For me some of these deeper issues include a systematic failure to address inequity, systematic discrimination, and maybe, just maybe, a general failure to talk about these lived realities in a large-scale way that manages not to make them feel like they are someone else’s problem. Or worse, that these are “problems” that have been dealt with already.
And further, as Canadian universities continue the move to making student evaluations public (a move that I’m not certain I am against in principle, mind you) to what extent is the gendering and racing of evaluations made a significant part of the conversation? What would it look like to choose to make the communal aspects of the teaching evaluation–that we who teach all get them, that we are being evaluated on our own, but also as representatives (fairly or un-) of what the university looks like–public amongst our colleagues?
So what can I–an instructor who depends on “good” evaluations to get a contract renewal–do to address these fundamentally important issues? I don’t have the power to suggest a systematized teaching evaluation, and frankly the notion of such a thing smacks of over-systemization of public education. Here’s what I’ve been thinking about by way of making some change in the classroom:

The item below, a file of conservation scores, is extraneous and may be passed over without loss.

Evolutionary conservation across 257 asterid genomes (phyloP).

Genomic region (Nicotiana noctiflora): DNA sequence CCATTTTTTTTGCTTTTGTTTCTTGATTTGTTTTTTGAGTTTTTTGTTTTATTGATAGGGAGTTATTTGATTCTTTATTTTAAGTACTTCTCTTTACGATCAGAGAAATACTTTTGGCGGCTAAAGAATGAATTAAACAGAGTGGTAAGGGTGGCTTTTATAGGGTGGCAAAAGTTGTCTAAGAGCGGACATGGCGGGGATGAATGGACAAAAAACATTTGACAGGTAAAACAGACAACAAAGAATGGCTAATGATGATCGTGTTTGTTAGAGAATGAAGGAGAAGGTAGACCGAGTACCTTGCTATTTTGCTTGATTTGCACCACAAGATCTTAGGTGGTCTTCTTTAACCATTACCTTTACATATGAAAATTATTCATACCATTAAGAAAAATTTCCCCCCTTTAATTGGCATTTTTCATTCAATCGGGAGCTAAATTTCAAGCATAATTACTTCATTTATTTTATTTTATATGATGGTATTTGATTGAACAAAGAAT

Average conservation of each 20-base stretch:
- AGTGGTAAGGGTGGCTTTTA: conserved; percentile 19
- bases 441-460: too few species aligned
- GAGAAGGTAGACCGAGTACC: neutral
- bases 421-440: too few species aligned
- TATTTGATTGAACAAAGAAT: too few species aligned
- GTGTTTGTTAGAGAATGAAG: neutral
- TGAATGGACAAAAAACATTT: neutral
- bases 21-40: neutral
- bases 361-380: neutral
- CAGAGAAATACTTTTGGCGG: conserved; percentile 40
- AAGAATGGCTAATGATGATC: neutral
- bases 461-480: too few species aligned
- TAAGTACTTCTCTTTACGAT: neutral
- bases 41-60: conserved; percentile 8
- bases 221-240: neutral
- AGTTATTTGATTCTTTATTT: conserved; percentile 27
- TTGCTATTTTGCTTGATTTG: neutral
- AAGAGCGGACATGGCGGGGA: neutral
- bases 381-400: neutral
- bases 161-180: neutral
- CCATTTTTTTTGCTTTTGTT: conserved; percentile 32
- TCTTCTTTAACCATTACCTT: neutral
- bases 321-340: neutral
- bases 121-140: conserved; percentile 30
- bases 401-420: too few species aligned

-I’ve started introducing course by having the student spend 10 minutes early in the term writing about their values and concerns (I didn’t know about this study until recently, but it would seem I certainly haven’t invented this). The idea here is that they articulate their values to themselves and to me. I work to integrate their values, concerns, etc. into lectures about the material.
-I also have the students set three goals for themselves in the course. This seems to get them thinking about what they want to learn, and it also seems to underscore that this is a collaborative process. Sure, I’m the professor, but I use this exercise to stress that their intellectual participation is vital for a rich, engaged classroom.
-I often do mid-term evaluations of the class.
-I’ve started talking about my evaluations, for one thing. On a personal level, and as a relatively new member of the department, it helps to hear about other colleagues’s experiences. On an institutional level, discussing the form, function, and trends of the evaluation process as a department would get the larger, more trenchant issues into an open discourse.
What strategies do you employ when reading your own evaluations, the evaluations of applicants, or your colleagues? What are your thoughts on making evaluations public? (Don’t forget that they kind of already are) And what can we do about interrogating and interpreting the language of the evaluation when it asks, for example, about “special qualities?”
*For a very few of the many examples out there, you can see the CAUT policy on evaluations here (note the caution in part 1), you can see Vanderbilt’s large accumulation of data here, a related post about the gender and service here, and for personal perspectives you can read Alfred Young Man on being a Native teacher in Canada here, and a compelling anonymous guest post at University of Venus here